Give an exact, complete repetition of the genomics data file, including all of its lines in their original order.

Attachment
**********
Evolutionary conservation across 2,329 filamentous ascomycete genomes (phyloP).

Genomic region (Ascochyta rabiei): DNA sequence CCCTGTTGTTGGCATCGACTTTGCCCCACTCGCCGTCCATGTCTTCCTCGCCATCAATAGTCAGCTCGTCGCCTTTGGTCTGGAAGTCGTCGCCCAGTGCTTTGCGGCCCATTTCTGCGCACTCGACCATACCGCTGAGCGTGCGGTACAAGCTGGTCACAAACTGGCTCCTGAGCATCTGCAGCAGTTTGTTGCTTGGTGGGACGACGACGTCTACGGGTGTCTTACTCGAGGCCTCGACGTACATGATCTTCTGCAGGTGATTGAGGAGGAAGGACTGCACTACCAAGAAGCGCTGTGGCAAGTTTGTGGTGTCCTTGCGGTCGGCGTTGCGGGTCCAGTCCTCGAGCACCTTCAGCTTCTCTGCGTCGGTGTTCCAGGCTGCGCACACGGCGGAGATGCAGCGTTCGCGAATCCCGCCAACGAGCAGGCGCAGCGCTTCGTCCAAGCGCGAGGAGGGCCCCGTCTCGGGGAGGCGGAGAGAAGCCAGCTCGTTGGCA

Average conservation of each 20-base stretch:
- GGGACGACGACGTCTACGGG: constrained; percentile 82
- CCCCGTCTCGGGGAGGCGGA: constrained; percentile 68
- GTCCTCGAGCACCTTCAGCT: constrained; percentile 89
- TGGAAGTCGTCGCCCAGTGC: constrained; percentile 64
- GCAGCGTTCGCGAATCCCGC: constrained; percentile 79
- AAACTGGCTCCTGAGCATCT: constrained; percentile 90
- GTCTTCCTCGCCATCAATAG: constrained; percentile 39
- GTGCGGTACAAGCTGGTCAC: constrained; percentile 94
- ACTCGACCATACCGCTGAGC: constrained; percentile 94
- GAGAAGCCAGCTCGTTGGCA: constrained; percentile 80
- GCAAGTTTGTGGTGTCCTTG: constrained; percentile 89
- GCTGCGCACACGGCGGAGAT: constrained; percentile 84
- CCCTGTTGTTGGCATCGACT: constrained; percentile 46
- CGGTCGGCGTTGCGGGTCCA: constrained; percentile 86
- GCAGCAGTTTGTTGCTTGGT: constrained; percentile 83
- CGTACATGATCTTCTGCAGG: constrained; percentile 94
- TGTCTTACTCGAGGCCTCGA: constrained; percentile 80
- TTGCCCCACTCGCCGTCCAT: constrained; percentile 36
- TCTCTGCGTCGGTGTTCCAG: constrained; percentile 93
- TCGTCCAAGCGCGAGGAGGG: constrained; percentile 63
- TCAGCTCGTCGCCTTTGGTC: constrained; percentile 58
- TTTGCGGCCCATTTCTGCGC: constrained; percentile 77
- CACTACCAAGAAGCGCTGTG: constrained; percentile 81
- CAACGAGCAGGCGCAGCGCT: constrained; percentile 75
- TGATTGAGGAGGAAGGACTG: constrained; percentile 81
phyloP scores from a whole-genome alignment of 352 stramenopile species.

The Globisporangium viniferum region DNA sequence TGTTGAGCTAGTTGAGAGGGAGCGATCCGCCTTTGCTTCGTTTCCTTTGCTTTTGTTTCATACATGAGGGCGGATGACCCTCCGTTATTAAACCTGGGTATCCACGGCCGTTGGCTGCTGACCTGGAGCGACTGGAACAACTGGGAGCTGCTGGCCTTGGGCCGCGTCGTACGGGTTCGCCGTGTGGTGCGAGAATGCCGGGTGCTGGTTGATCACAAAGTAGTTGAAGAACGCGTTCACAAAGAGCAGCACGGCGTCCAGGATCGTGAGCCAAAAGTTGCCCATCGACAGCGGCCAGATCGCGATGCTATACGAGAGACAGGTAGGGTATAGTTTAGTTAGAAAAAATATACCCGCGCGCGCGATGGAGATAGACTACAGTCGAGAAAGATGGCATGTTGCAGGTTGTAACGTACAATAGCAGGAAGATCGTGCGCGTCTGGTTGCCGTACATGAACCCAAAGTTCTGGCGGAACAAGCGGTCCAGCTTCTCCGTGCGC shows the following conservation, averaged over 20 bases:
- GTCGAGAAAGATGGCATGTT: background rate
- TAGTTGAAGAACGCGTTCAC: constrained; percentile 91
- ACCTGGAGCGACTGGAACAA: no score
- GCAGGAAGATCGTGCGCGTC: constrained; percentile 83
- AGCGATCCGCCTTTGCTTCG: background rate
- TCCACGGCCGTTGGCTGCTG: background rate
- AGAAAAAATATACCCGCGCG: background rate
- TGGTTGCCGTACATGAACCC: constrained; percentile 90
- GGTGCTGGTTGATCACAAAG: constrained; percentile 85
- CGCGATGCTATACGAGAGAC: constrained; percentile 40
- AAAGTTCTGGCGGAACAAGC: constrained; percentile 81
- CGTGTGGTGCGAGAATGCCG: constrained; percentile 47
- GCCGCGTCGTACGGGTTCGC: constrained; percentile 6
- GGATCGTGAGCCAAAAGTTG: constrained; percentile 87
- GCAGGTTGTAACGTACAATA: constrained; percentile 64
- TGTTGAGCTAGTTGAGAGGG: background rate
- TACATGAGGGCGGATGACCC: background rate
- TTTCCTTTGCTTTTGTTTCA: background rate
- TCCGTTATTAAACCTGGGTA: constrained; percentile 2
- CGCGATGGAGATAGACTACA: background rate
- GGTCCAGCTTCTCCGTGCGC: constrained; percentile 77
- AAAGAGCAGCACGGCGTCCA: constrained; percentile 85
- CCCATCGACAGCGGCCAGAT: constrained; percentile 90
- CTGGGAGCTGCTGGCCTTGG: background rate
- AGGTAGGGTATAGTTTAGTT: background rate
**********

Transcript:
Evolutionary conservation across 2,329 filamentous ascomycete genomes (phyloP).

Genomic region (Ascochyta rabiei): DNA sequence CCCTGTTGTTGGCATCGACTTTGCCCCACTCGCCGTCCATGTCTTCCTCGCCATCAATAGTCAGCTCGTCGCCTTTGGTCTGGAAGTCGTCGCCCAGTGCTTTGCGGCCCATTTCTGCGCACTCGACCATACCGCTGAGCGTGCGGTACAAGCTGGTCACAAACTGGCTCCTGAGCATCTGCAGCAGTTTGTTGCTTGGTGGGACGACGACGTCTACGGGTGTCTTACTCGAGGCCTCGACGTACATGATCTTCTGCAGGTGATTGAGGAGGAAGGACTGCACTACCAAGAAGCGCTGTGGCAAGTTTGTGGTGTCCTTGCGGTCGGCGTTGCGGGTCCAGTCCTCGAGCACCTTCAGCTTCTCTGCGTCGGTGTTCCAGGCTGCGCACACGGCGGAGATGCAGCGTTCGCGAATCCCGCCAACGAGCAGGCGCAGCGCTTCGTCCAAGCGCGAGGAGGGCCCCGTCTCGGGGAGGCGGAGAGAAGCCAGCTCGTTGGCA

Average conservation of each 20-base stretch:
- GGGACGACGACGTCTACGGG: constrained; percentile 82
- CCCCGTCTCGGGGAGGCGGA: constrained; percentile 68
- GTCCTCGAGCACCTTCAGCT: constrained; percentile 89
- TGGAAGTCGTCGCCCAGTGC: constrained; percentile 64
- GCAGCGTTCGCGAATCCCGC: constrained; percentile 79
- AAACTGGCTCCTGAGCATCT: constrained; percentile 90
- GTCTTCCTCGCCATCAATAG: constrained; percentile 39
- GTGCGGTACAAGCTGGTCAC: constrained; percentile 94
- ACTCGACCATACCGCTGAGC: constrained; percentile 94
- GAGAAGCCAGCTCGTTGGCA: constrained; percentile 80
- GCAAGTTTGTGGTGTCCTTG: constrained; percentile 89
- GCTGCGCACACGGCGGAGAT: constrained; percentile 84
- CCCTGTTGTTGGCATCGACT: constrained; percentile 46
- CGGTCGGCGTTGCGGGTCCA: constrained; percentile 86
- GCAGCAGTTTGTTGCTTGGT: constrained; percentile 83
- CGTACATGATCTTCTGCAGG: constrained; percentile 94
- TGTCTTACTCGAGGCCTCGA: constrained; percentile 80
- TTGCCCCACTCGCCGTCCAT: constrained; percentile 36
- TCTCTGCGTCGGTGTTCCAG: constrained; percentile 93
- TCGTCCAAGCGCGAGGAGGG: constrained; percentile 63
- TCAGCTCGTCGCCTTTGGTC: constrained; percentile 58
- TTTGCGGCCCATTTCTGCGC: constrained; percentile 77
- CACTACCAAGAAGCGCTGTG: constrained; percentile 81
- CAACGAGCAGGCGCAGCGCT: constrained; percentile 75
- TGATTGAGGAGGAAGGACTG: constrained; percentile 81
phyloP scores from a whole-genome alignment of 352 stramenopile species.

The Globisporangium viniferum region DNA sequence TGTTGAGCTAGTTGAGAGGGAGCGATCCGCCTTTGCTTCGTTTCCTTTGCTTTTGTTTCATACATGAGGGCGGATGACCCTCCGTTATTAAACCTGGGTATCCACGGCCGTTGGCTGCTGACCTGGAGCGACTGGAACAACTGGGAGCTGCTGGCCTTGGGCCGCGTCGTACGGGTTCGCCGTGTGGTGCGAGAATGCCGGGTGCTGGTTGATCACAAAGTAGTTGAAGAACGCGTTCACAAAGAGCAGCACGGCGTCCAGGATCGTGAGCCAAAAGTTGCCCATCGACAGCGGCCAGATCGCGATGCTATACGAGAGACAGGTAGGGTATAGTTTAGTTAGAAAAAATATACCCGCGCGCGCGATGGAGATAGACTACAGTCGAGAAAGATGGCATGTTGCAGGTTGTAACGTACAATAGCAGGAAGATCGTGCGCGTCTGGTTGCCGTACATGAACCCAAAGTTCTGGCGGAACAAGCGGTCCAGCTTCTCCGTGCGC shows the following conservation, averaged over 20 bases:
- GTCGAGAAAGATGGCATGTT: background rate
- TAGTTGAAGAACGCGTTCAC: constrained; percentile 91
- ACCTGGAGCGACTGGAACAA: no score
- GCAGGAAGATCGTGCGCGTC: constrained; percentile 83
- AGCGATCCGCCTTTGCTTCG: background rate
- TCCACGGCCGTTGGCTGCTG: background rate
- AGAAAAAATATACCCGCGCG: background rate
- TGGTTGCCGTACATGAACCC: constrained; percentile 90
- GGTGCTGGTTGATCACAAAG: constrained; percentile 85
- CGCGATGCTATACGAGAGAC: constrained; percentile 40
- AAAGTTCTGGCGGAACAAGC: constrained; percentile 81
- CGTGTGGTGCGAGAATGCCG: constrained; percentile 47
- GCCGCGTCGTACGGGTTCGC: constrained; percentile 6
- GGATCGTGAGCCAAAAGTTG: constrained; percentile 87
- GCAGGTTGTAACGTACAATA: constrained; percentile 64
- TGTTGAGCTAGTTGAGAGGG: background rate
- TACATGAGGGCGGATGACCC: background rate
- TTTCCTTTGCTTTTGTTTCA: background rate
- TCCGTTATTAAACCTGGGTA: constrained; percentile 2
- CGCGATGGAGATAGACTACA: background rate
- GGTCCAGCTTCTCCGTGCGC: constrained; percentile 77
- AAAGAGCAGCACGGCGTCCA: constrained; percentile 85
- CCCATCGACAGCGGCCAGAT: constrained; percentile 90
- CTGGGAGCTGCTGGCCTTGG: background rate
- AGGTAGGGTATAGTTTAGTT: background rate